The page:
Latest Perseids Stories
Amateur astronomers across the UK are preparing to tweet the worldâ€™s first mass participation meteor star party, as part of the International Year of Astronomy 2009 (IYA2009).
Earth is entering a stream of dusty debris from Comet Swift-Tuttle, the source of the annual Perseid meteor shower.
NASA astronomers have set up a monitoring station to scan the night sky for unknown or unexpected meteor showers -- and they're finding more than they bargained for.
Backyard astronomers watching the Perseid meteor shower last month saw meteoroids hitting not only Earth but also the Moon.
Mark your calendar: The 2008 Perseid meteor shower peaks on August 12th and it should be a good show.
In 2005, NASA astronomers began watching the Moon to see how often meteoroids crashed into the lunar surface. They've just video-taped their 100th explosion.
The Quadrantid meteor shower is due to reach maximum in the predawn hours of Friday, Jan. 4. The Quadrantids are notoriously unpredictable, but if any year promises a fine display, this could be it.
What could be the best meteor display of the year will reach its peak on the night of Dec.13-14.
On Sept. 1, 2007, a flurry of bright and oddly-colored meteors might -- emphasis on might -- come streaming out of the constellation Auriga, putting on a beautiful early morning show.
Got a calendar? Circle this date: Sunday, August 12th. Next to the circle write "all night" and "Meteors!" Attach the above to your refrigerator in plain view so you won't miss the 2007 Perseid meteor shower.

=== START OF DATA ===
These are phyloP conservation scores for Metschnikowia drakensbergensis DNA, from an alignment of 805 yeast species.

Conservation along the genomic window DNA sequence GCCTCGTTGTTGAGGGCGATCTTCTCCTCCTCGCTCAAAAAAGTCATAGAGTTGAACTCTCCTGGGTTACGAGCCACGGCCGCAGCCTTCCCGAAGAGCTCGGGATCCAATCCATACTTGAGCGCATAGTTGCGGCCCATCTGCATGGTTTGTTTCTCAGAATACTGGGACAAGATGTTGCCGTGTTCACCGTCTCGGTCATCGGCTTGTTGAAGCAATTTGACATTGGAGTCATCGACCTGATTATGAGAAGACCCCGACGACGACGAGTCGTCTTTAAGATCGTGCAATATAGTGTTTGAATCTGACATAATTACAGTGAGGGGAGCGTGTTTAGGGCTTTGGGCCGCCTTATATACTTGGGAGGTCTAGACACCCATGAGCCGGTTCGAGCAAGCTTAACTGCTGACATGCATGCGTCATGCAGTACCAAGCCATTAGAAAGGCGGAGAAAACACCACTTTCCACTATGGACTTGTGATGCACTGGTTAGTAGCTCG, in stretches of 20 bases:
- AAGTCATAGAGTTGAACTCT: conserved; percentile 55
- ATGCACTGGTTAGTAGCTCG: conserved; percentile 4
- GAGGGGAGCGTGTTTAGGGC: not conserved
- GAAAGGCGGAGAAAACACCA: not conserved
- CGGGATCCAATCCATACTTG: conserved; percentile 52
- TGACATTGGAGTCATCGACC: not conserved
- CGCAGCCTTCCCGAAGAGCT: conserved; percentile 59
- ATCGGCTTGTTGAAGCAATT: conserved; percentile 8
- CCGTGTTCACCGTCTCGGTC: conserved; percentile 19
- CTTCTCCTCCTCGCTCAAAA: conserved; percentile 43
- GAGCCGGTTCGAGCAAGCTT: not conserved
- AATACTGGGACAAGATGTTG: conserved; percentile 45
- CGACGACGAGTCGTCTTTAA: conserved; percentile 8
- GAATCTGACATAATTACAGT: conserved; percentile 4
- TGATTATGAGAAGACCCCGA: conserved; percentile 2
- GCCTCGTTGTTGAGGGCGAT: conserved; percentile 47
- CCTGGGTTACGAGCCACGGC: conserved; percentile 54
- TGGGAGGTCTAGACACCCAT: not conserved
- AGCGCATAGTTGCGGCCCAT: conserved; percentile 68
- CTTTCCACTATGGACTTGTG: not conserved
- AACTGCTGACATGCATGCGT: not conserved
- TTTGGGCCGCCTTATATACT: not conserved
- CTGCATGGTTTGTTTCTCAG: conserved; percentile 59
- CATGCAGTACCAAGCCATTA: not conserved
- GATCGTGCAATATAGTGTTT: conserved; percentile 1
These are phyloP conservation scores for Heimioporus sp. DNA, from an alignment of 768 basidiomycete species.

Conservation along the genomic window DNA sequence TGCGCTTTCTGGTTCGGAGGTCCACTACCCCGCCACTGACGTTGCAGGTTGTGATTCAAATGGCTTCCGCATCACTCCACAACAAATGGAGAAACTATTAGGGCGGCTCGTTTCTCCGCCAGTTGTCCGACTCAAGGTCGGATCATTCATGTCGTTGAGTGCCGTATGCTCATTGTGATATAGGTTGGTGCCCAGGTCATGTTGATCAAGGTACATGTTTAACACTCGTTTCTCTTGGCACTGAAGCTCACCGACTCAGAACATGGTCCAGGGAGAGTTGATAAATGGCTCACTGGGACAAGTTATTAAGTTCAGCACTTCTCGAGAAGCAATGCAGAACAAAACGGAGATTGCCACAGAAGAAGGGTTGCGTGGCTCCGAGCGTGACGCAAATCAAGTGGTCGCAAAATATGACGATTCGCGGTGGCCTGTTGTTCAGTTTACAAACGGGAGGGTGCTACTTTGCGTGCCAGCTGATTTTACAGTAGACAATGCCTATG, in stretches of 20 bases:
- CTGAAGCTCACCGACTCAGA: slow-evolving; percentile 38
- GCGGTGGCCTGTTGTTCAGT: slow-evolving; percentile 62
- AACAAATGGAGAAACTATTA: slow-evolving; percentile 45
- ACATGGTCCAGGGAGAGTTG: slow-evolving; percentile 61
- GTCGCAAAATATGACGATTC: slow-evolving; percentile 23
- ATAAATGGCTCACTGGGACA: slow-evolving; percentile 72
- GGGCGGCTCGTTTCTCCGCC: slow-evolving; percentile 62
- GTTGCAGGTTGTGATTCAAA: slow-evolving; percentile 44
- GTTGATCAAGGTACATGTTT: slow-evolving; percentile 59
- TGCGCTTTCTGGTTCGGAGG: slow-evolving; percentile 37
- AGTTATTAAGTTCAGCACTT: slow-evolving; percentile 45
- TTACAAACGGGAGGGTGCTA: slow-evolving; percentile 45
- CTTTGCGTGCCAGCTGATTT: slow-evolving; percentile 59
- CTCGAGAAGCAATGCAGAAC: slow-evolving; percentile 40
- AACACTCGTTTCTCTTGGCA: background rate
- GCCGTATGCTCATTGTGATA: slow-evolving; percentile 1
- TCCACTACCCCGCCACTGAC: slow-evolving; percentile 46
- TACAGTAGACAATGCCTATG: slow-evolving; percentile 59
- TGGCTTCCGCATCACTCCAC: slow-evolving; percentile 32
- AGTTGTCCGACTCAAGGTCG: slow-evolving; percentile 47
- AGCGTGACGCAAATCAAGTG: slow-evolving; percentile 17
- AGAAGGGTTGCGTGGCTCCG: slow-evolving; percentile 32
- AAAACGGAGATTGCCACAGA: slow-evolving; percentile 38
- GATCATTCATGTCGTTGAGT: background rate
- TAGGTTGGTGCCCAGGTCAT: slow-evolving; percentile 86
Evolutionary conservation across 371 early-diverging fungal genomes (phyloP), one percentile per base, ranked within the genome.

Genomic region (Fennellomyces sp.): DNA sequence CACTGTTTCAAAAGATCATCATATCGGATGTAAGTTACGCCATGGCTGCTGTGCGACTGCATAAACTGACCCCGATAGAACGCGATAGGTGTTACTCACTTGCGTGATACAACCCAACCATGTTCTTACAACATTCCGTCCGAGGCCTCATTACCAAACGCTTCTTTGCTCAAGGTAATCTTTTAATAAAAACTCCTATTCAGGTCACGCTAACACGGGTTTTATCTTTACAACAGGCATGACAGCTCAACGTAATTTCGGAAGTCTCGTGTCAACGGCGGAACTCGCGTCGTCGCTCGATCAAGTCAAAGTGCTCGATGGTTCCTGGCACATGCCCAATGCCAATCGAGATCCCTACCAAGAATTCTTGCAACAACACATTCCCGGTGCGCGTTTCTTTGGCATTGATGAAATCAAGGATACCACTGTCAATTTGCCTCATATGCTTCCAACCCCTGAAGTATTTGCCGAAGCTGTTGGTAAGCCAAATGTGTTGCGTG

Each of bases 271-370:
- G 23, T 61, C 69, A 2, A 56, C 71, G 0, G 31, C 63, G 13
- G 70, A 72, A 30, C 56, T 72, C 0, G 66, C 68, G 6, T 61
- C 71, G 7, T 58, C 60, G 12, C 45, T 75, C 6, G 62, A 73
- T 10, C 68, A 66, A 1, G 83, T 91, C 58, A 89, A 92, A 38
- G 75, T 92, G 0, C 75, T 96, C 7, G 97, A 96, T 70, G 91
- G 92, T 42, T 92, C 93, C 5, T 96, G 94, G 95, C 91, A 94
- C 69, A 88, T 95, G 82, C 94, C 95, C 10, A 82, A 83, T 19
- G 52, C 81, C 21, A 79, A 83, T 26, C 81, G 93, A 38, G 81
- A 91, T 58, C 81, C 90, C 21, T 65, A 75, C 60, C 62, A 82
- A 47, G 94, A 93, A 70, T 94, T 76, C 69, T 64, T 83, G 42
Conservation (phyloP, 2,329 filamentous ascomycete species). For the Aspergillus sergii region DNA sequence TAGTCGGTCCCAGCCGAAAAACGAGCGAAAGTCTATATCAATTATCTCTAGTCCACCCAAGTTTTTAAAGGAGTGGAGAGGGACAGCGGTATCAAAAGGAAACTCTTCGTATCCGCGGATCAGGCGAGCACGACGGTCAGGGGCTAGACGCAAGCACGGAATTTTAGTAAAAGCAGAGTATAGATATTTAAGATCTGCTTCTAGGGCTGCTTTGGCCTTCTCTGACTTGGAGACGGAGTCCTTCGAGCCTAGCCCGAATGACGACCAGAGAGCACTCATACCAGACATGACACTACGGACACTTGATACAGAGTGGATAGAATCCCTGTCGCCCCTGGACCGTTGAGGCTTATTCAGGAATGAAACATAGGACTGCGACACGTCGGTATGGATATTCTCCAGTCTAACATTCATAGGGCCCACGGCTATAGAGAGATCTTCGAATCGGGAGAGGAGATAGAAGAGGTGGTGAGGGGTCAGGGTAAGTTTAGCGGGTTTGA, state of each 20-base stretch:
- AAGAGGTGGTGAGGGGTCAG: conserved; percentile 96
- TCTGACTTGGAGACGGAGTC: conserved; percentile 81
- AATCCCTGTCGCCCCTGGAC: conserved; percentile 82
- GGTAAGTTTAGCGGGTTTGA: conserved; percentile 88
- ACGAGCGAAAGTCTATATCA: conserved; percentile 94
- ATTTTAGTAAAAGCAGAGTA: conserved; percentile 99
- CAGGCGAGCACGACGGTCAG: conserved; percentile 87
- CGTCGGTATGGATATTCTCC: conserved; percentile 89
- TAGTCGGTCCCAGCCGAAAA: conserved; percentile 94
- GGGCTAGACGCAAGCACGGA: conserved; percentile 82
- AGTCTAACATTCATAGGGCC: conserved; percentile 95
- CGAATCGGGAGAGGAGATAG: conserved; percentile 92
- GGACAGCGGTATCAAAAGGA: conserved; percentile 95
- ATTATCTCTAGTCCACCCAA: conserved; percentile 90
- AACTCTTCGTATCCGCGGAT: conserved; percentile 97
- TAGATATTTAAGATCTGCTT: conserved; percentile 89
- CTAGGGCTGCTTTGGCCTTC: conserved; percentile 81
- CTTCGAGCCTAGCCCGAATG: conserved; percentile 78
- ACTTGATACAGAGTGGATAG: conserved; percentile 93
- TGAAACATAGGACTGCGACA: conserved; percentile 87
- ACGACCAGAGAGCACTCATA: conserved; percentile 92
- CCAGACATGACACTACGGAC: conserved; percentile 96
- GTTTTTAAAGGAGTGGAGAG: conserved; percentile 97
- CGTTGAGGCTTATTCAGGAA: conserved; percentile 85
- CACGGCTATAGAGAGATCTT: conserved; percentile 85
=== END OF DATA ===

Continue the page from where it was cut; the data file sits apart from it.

Perseids Meteor Shower -- Like most meteor showers, the Perseids are caused by comet debris. As comets enter the inner solar system, they are warmed by the sun and peppered by the solar wind, which produces the familar tails that stretch across the night sky when a bright comet is close to Earth. Comet tails are made of tiny pieces of ice, dust, and rock which are spewed into interplanetary space as they bubble off the comet's nucleus. When Earth encounters these particles on its...
Leonids Meteor Shower -- The Leonids are a prolific meteor shower associated with the comet Tempel-Tuttle. The meteor stream is viewable every year around November 17 and is thought to be comprised of particles ejected by the comet as it passes by the Sun. When the Earth moves through the meteor stream, the meteor shower is visible. The Leonids get their name from usually making their appearance in or near the constellation Leo. The Leonids are famous because their meteor showers,...
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